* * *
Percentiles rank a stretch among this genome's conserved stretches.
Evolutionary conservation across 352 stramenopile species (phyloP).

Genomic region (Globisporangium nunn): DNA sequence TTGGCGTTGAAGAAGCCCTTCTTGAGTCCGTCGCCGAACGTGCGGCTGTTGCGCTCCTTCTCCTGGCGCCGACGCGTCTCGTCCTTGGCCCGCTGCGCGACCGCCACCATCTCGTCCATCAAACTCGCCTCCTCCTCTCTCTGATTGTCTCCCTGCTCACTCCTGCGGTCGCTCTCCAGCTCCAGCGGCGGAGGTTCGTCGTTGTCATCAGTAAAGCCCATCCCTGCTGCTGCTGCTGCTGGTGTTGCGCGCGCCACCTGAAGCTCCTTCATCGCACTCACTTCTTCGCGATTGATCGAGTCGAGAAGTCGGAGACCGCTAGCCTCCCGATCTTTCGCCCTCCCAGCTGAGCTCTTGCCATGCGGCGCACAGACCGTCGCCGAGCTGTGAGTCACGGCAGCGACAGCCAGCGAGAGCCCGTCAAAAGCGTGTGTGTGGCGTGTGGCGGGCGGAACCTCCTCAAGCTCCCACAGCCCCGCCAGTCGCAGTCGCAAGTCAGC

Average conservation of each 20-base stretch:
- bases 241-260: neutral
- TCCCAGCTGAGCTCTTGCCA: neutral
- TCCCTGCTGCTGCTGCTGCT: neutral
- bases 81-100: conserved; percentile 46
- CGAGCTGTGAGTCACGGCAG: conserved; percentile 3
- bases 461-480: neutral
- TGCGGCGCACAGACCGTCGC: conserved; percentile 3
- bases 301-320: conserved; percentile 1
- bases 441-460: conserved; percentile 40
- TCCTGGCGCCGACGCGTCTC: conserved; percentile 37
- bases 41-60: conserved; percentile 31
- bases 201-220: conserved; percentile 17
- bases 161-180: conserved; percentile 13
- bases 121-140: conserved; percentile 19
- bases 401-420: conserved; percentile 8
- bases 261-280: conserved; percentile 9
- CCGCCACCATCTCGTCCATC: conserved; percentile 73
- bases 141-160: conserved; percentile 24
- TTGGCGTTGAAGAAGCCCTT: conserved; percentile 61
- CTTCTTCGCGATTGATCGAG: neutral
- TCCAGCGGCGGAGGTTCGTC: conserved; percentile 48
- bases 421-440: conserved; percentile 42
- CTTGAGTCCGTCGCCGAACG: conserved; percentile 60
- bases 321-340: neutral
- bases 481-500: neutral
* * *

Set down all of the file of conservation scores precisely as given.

Percentiles rank a stretch among this genome's conserved stretches.
Evolutionary conservation across 352 stramenopile species (phyloP).

Genomic region (Globisporangium nunn): DNA sequence TTGGCGTTGAAGAAGCCCTTCTTGAGTCCGTCGCCGAACGTGCGGCTGTTGCGCTCCTTCTCCTGGCGCCGACGCGTCTCGTCCTTGGCCCGCTGCGCGACCGCCACCATCTCGTCCATCAAACTCGCCTCCTCCTCTCTCTGATTGTCTCCCTGCTCACTCCTGCGGTCGCTCTCCAGCTCCAGCGGCGGAGGTTCGTCGTTGTCATCAGTAAAGCCCATCCCTGCTGCTGCTGCTGCTGGTGTTGCGCGCGCCACCTGAAGCTCCTTCATCGCACTCACTTCTTCGCGATTGATCGAGTCGAGAAGTCGGAGACCGCTAGCCTCCCGATCTTTCGCCCTCCCAGCTGAGCTCTTGCCATGCGGCGCACAGACCGTCGCCGAGCTGTGAGTCACGGCAGCGACAGCCAGCGAGAGCCCGTCAAAAGCGTGTGTGTGGCGTGTGGCGGGCGGAACCTCCTCAAGCTCCCACAGCCCCGCCAGTCGCAGTCGCAAGTCAGC

Average conservation of each 20-base stretch:
- bases 241-260: neutral
- TCCCAGCTGAGCTCTTGCCA: neutral
- TCCCTGCTGCTGCTGCTGCT: neutral
- bases 81-100: conserved; percentile 46
- CGAGCTGTGAGTCACGGCAG: conserved; percentile 3
- bases 461-480: neutral
- TGCGGCGCACAGACCGTCGC: conserved; percentile 3
- bases 301-320: conserved; percentile 1
- bases 441-460: conserved; percentile 40
- TCCTGGCGCCGACGCGTCTC: conserved; percentile 37
- bases 41-60: conserved; percentile 31
- bases 201-220: conserved; percentile 17
- bases 161-180: conserved; percentile 13
- bases 121-140: conserved; percentile 19
- bases 401-420: conserved; percentile 8
- bases 261-280: conserved; percentile 9
- CCGCCACCATCTCGTCCATC: conserved; percentile 73
- bases 141-160: conserved; percentile 24
- TTGGCGTTGAAGAAGCCCTT: conserved; percentile 61
- CTTCTTCGCGATTGATCGAG: neutral
- TCCAGCGGCGGAGGTTCGTC: conserved; percentile 48
- bases 421-440: conserved; percentile 42
- CTTGAGTCCGTCGCCGAACG: conserved; percentile 60
- bases 321-340: neutral
- bases 481-500: neutral